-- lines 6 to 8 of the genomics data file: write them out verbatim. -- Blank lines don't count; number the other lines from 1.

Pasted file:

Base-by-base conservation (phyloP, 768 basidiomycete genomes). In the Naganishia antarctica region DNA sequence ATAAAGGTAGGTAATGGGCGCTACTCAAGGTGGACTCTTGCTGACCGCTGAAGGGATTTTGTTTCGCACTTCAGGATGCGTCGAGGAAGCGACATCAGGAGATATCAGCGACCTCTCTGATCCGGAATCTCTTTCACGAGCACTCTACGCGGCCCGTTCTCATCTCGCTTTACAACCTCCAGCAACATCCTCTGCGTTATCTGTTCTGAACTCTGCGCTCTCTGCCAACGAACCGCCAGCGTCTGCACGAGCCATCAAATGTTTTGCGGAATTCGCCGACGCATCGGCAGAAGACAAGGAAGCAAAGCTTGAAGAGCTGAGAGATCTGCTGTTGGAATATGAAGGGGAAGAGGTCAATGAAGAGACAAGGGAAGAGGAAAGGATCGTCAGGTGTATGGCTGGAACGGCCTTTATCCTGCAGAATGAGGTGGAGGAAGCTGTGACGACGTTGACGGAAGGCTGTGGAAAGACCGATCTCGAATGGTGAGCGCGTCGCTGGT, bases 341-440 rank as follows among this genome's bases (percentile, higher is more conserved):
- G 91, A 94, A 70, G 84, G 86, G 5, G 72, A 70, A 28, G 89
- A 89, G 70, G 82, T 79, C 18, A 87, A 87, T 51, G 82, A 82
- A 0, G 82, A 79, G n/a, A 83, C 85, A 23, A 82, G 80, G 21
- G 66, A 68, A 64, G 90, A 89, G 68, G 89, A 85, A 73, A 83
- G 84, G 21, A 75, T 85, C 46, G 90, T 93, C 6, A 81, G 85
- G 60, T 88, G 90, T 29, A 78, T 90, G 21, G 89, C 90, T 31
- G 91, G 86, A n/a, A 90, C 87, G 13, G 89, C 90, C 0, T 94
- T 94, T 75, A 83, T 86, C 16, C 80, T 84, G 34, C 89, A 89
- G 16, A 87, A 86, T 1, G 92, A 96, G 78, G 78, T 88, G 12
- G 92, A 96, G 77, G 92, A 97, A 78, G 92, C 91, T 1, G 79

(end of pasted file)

- G 84, G 21, A 75, T 85, C 46, G 90, T 93, C 6, A 81, G 85
- G 60, T 88, G 90, T 29, A 78, T 90, G 21, G 89, C 90, T 31
- G 91, G 86, A n/a, A 90, C 87, G 13, G 89, C 90, C 0, T 94